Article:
Two British soldiers are awaiting trial charged with membership of a proscribed organisation, namely National Action. A handful of soldiers joining extreme right groups is not unusual and not new. Of greater concern is the strategy by (currently legal) extreme right-wing groups to recruit active and former soldiers in order to swell the number of participants in the groups’ events and to hide the true intent of the groups’ aims.
Example: Veterans Against Terrorism
“Our mission to end all terrorism in the UK” is the opening line on Veterans Against Terrorism blog page. It is an oddly pompous statement because everyone would like terrorism to end (apart from the terrorists) and are Veterans Against Terrorism implying that the government, the armed forces and the police do not have a mission to end all terrorism?
The group’s letter to the prime minister includes a demand for “high treason charges for returning or returned Jihadists.” As a charge, treason is grandstanding because all treasonous offences could have other serious charges applied instead. (Incidently, the most recent prosecution for treason in Britain was in 1945.) The letter claims that the security services have said there are 3000 “active Jihadists” in Britain – (the security services have not said that), and asks that certain actions that are already illegal, such as inciting violence, be made illegal. There are statements in the letter that are entirely political; for example, “nonviolent Islamist groups pose a long-term threat to the political and social cohesion of the UK.” This contradicts the assertion made in the main blog that “we do not identify with any political dogma or group.” There is a sinister aside in the letter: “We are also deeply disturbed by the close relationship some MPs seem to have forged with Islamist groups and apologists for Jihad this gives credibility to the terror groups and is a threat to national security.” None of these “some” MPs are named, none of the “Islamist groups” are named and there are no details of the nature of the “forged relationships.”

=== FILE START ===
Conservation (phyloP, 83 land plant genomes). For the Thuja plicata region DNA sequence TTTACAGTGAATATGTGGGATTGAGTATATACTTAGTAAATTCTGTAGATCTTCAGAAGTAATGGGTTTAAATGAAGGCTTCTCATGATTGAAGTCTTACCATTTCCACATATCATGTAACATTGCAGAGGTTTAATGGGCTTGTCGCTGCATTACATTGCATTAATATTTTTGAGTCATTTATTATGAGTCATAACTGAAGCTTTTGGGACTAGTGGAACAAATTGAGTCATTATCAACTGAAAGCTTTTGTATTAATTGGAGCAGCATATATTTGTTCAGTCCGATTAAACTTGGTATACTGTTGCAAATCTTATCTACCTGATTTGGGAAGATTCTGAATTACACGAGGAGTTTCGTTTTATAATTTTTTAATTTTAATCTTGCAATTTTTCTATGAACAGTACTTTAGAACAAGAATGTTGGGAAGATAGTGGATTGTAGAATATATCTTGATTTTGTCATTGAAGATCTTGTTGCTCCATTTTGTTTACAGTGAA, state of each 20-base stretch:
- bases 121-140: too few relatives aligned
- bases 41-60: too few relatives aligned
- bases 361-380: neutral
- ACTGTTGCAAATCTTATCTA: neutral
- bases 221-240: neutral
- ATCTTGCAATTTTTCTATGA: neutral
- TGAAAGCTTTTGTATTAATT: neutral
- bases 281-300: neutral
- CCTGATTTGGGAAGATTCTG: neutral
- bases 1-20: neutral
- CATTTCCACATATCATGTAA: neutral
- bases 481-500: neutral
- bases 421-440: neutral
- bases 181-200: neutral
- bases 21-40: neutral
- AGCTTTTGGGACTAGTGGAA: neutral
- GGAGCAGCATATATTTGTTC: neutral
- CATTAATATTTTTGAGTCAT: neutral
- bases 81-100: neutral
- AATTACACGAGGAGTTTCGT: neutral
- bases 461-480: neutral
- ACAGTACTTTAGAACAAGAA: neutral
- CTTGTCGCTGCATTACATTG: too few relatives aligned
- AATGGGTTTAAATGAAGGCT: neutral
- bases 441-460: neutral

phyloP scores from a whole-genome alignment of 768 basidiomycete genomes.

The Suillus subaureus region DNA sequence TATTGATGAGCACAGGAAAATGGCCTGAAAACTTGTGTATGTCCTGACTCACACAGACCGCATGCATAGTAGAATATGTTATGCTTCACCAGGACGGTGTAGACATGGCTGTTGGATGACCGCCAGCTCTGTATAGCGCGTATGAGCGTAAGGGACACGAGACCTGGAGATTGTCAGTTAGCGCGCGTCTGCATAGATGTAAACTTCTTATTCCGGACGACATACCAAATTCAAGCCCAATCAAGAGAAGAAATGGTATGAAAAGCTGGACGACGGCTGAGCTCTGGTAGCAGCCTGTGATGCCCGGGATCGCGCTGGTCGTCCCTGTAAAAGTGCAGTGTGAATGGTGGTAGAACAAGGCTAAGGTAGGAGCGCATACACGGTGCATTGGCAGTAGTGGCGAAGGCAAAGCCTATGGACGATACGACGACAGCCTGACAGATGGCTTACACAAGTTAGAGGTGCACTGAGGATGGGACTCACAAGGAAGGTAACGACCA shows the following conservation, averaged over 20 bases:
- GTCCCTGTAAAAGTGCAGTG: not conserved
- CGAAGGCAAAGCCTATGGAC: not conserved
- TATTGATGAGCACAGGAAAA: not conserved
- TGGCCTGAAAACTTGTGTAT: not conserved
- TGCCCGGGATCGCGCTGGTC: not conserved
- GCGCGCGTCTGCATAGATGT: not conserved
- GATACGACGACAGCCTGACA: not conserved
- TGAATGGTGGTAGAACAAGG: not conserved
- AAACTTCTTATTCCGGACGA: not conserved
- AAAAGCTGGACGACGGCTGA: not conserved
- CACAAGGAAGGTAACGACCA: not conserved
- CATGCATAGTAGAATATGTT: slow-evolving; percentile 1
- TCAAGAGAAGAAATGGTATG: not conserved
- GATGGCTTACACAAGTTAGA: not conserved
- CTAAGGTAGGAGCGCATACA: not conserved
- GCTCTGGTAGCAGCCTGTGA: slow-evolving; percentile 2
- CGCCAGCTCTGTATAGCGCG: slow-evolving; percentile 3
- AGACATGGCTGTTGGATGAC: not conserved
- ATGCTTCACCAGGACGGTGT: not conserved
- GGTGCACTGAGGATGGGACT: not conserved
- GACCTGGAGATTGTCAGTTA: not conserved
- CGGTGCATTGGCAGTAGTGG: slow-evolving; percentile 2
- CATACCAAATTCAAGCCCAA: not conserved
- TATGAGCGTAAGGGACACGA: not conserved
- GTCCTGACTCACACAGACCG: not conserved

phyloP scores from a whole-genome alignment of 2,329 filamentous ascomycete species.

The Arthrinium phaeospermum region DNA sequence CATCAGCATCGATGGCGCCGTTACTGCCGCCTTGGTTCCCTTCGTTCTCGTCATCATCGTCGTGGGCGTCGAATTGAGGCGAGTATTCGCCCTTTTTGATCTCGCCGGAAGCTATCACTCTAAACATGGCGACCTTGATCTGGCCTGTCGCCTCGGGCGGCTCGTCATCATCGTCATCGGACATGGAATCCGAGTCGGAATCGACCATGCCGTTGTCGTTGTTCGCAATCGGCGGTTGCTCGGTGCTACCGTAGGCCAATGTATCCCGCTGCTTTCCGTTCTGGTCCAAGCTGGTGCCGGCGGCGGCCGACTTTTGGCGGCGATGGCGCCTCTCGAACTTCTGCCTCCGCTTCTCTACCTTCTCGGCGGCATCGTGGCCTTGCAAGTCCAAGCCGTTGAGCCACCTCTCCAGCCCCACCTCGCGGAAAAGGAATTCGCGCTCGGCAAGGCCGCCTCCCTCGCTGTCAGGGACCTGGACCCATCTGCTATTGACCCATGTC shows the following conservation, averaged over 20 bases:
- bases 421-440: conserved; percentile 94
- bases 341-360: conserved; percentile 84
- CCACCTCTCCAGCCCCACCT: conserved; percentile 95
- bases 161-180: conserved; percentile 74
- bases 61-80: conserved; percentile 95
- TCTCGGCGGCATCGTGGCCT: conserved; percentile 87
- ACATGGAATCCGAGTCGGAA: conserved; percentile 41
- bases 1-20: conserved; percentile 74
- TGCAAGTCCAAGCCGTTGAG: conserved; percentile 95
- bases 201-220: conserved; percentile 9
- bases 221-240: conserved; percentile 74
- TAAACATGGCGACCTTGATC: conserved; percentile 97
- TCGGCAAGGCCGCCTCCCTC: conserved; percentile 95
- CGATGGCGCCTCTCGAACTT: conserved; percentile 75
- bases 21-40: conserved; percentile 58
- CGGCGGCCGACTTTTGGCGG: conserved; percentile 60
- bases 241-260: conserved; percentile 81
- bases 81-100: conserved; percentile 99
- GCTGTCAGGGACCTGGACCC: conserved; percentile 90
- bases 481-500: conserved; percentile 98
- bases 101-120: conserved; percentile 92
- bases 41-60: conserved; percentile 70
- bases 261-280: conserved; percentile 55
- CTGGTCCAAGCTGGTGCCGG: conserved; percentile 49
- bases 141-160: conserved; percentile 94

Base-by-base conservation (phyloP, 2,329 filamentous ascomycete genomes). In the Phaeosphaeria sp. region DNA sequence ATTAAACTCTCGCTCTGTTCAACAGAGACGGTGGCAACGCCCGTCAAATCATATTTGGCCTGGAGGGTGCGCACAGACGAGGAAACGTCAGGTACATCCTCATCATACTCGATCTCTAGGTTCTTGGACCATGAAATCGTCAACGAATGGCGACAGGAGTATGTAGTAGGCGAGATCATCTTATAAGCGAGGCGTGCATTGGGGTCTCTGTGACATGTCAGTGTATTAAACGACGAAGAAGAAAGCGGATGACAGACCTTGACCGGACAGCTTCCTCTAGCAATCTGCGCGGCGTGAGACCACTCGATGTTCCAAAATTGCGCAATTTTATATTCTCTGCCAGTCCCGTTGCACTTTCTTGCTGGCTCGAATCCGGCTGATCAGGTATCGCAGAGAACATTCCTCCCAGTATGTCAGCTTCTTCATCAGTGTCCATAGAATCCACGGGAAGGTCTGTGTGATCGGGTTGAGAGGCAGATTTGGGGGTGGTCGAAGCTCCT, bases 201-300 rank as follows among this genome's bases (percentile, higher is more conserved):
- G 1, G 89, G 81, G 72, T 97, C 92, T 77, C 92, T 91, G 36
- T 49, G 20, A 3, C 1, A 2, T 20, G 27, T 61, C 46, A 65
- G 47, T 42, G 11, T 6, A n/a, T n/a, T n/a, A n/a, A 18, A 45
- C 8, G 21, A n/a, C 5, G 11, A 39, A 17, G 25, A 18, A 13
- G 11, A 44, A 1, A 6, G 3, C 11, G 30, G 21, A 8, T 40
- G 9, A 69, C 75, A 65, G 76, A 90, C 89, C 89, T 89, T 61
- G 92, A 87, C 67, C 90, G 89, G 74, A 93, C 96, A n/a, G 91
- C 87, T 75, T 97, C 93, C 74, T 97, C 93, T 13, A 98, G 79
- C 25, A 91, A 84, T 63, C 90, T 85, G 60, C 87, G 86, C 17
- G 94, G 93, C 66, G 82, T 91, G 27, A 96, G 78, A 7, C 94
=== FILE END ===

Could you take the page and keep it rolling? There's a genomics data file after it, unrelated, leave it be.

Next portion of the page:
Anonymity is a feature of the Veterans Against Terrorism blog. None of the contributors and none of the organisers of the events are named anywhere in the blog. The only person named is the ubiquitous Mr. Astroturf himself Maajid Nawaz from the right-wing political think-tank Quilliam, which is also mentioned separately.
However, the associated facebook group page, Veterans Against Terrorism facebook, does include some named administrators. One such administrator Andrew Tranter supportively shared a link on his own facebook page to a speech by racist extremist Geert Wilders. Another administrator Antony Harrison supportively shared a link on his own facebook page to a speech by racist extremist Anne-Marie Walters that had originally been posted by racist extremist Tommy Robinson.
If it quacks like a duck, etc.
The main blog page of Veterans Against Terrorism is full of the same rhetoric that all of the above trio of racist extremists, or any of their ilk, normally espouse in speeches and articles. That is, it is a stinking pot pourri of lies and misrepresentations (e.g. “the security service tells us there are 23,000 potential Jihadists in the UK with 3000 active players“), it demands the removal of basic freedoms and access to justice (e.g. “we call on the government to take all necessary means to deal with the threat including internment without trial“) and it is riddled with pathetic whingeing that racist extremists are being denied their right to express their racist extremism (e.g. “The sinister practice by some Islamist groups of demonising commentators and journalists who are critical of certain aspect of Islamic theology and practice must stop“). The facebook page states “we are not political” but the blog is completely political.
The administrators of the facebook page claim to be careful about who they allow to join: “Before been accepted into the group we search your friend lists, your timeline, the groups you have joined on FB and a Google search of any information held on you. This is done to try to keep out those that do not stand with our beliefs. So please understand if you are not accepted into the group it is because you have failed the above or we could not obtain enough information to safely let you join the group.” But, the facebook group has over 16,000 members. Did a handful of administrators check on all those thousands of people? No, of course they didn’t. Just another lie.
Veterans Against Terrorism ticks all the boxes for a typical far-right group:
- It is all about Islam
- Its key protagonists are fans of racist extremists
- It repeatedly claims to be non-political while being entirely political
- Linked to Quilliam
- It claims that the right to express bigoted prejudiced views is a free speech issue
- It invents a false connection between left-wing politics and terrorism
- It lies to its members about its intent
- It demands suspension of basic human rights and access to justice
The duck quacks.